Cultural diversity needs no defining when all of us are afforded the same rights in equal amounts.

Ed, for example, feels entitled to not fund those who would channel his dollars toward causes he finds immoral. Fine. Yet when others feel the same way, he feels entitled to deny them the right to not fund that which they find immoral. Not fine.

It is only in this way that one can begin to ask which cultural morality is more appropriate. In the Ed example, the cultures clash because Ed feels entitled to express his morality while restricting others from doing the same.

This is a form cultural insensitivity that stems first from not affording others the same rights Ed enjoys.

Ed's divisiveness is grounded in a sense of superiority that allows him to rationalize the disfranchisement of others who do not share his morality.

Of course, Ed may as well be every liberal in America...

prell

"Ed's divisiveness is grounded in a sense of superiority that allows him to rationalize the disfranchisement of others who do not share his morality."

Kind of like how you rationalize the disenfranchisement of homosexuals who don't happen to share your morality?

Hugh

" disenfranchisement of homosexuals"

What's it gonna take, everyone holding hands singing Kubaya and achieving Nirvana to say we have reached diversity?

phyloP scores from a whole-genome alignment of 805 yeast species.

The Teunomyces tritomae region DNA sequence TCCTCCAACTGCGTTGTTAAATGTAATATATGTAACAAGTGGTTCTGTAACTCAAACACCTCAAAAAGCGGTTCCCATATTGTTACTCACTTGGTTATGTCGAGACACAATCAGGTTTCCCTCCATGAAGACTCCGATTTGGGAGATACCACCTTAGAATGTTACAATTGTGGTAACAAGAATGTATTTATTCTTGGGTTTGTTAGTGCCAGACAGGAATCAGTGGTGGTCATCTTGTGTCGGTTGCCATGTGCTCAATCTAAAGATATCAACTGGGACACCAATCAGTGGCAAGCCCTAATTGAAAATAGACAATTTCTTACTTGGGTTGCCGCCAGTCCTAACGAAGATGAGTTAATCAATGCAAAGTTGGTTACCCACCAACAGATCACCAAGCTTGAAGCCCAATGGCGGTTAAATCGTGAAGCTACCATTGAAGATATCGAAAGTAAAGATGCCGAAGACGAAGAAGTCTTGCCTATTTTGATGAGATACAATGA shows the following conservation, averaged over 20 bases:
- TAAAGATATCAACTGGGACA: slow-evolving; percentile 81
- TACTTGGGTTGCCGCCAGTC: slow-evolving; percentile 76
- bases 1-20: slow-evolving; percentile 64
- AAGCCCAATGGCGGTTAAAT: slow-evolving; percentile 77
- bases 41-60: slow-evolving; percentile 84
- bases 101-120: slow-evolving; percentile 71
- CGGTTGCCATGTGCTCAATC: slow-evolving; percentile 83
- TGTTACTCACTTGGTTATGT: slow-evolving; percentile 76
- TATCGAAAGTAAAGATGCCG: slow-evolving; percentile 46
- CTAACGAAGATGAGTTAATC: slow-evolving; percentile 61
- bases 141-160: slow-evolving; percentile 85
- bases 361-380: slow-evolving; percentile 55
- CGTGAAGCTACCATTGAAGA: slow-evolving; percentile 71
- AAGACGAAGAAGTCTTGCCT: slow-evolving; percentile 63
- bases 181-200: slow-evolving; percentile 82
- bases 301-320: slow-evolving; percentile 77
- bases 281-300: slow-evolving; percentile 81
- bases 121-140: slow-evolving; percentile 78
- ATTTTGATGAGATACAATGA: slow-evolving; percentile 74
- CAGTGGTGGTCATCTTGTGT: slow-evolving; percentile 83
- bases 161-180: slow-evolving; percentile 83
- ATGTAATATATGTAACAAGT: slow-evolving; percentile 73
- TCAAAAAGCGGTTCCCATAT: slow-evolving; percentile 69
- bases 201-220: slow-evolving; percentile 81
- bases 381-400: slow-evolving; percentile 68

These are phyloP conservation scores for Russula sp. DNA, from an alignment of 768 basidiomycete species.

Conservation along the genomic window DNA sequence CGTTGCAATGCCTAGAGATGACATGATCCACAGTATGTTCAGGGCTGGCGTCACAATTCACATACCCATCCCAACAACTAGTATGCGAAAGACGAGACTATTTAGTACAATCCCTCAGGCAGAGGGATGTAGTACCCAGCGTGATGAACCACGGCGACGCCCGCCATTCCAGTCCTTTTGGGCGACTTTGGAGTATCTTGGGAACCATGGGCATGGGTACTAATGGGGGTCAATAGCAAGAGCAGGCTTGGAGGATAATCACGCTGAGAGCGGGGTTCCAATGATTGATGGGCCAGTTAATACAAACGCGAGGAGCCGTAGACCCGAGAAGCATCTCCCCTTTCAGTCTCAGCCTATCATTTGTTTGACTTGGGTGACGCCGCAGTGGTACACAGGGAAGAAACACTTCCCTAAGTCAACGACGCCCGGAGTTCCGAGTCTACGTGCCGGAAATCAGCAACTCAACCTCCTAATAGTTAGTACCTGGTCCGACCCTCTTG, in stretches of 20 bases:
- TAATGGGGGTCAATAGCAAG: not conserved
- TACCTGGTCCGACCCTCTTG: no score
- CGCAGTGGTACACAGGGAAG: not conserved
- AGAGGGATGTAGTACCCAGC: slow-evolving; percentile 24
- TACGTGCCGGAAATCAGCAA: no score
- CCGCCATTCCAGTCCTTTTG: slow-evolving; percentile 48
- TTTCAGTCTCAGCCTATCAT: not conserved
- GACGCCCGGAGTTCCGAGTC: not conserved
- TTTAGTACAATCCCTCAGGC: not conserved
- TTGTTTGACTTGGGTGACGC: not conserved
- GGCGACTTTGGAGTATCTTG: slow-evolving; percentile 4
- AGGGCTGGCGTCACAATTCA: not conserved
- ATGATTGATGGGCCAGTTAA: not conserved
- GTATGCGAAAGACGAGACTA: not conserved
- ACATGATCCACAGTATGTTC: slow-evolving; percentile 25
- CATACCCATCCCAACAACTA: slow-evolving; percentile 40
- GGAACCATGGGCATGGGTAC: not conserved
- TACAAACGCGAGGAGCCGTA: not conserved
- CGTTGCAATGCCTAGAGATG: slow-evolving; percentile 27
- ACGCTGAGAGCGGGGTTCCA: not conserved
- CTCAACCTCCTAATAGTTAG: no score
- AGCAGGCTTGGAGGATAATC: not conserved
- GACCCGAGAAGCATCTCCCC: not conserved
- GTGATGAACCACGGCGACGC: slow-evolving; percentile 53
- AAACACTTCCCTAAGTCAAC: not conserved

If gays folks had the marriage equality the seek, do you think they'd suddenly shut up and act like the rest of society who don't walk around flaunting their sexual preference. Would they suddenly be like the rest of us who return insults and jeers over whatever with a hearty FU! or would they continue to seek validation in victim status?

This whole thing is confusing for me.

Collards

I thought it was the Mayor of Boston who wrote the letter?

Ed Cone

We should acknowledge the rights of all Americans, even if we think they won't be grateful enough for our beneficence. It's just the right thing to do.

We could still give a "hearty FU!" to flaunters, victims, and anyone else who isn't "like the rest of us."

prell

"do you think they'd suddenly shut up and act like the rest of society who don't walk around flaunting their sexual preference."

This is the mindset of the modern Republican/conservative.

prell

"the rights of all Americans"

Well, our conservative friends have already informed us that homosexuals have no rights. After all, there is no mention of homosexuals in the Constitution. Some have also informed us that they're not even human beings. But hey, we can always eat with "likeminded friends at Chick-fil-A" with Davenport & Co.

justcorbly

>>"...Because it's his right…"

Well, yeah, but that really isn't an answer. Emanuel had a right to say what he said, too.

Why go out of his way to express an opinion that he ought to have known would start a backlash and garner bad publicity?

Exercising the right to say something doesn't mean that what's said is especially clever. Mr. Mayor and Mr. Chicken both demonstrated that. They can't seek shelter in asertions they didn't know how people would react. That's just an admission of being clueless.

justcorbly

>>"... walk around flaunting their sexual preference."

Good heavens! Are people doing that? We can't have that. Burqas for everyone!! And nightly recitations of Cotton Mather.

polifrog

prell:

After all, there is no mention of homosexuals in the Constitution.


If the equality there should be no mention of any racial of sexual subgroup.

Only the divisive among us demand all manner of racial enumeration and now, apparently, the "keep-the-government-out-of-the-bedroom" crowd desire government to inquire into our individual sexual proclivities.

bubba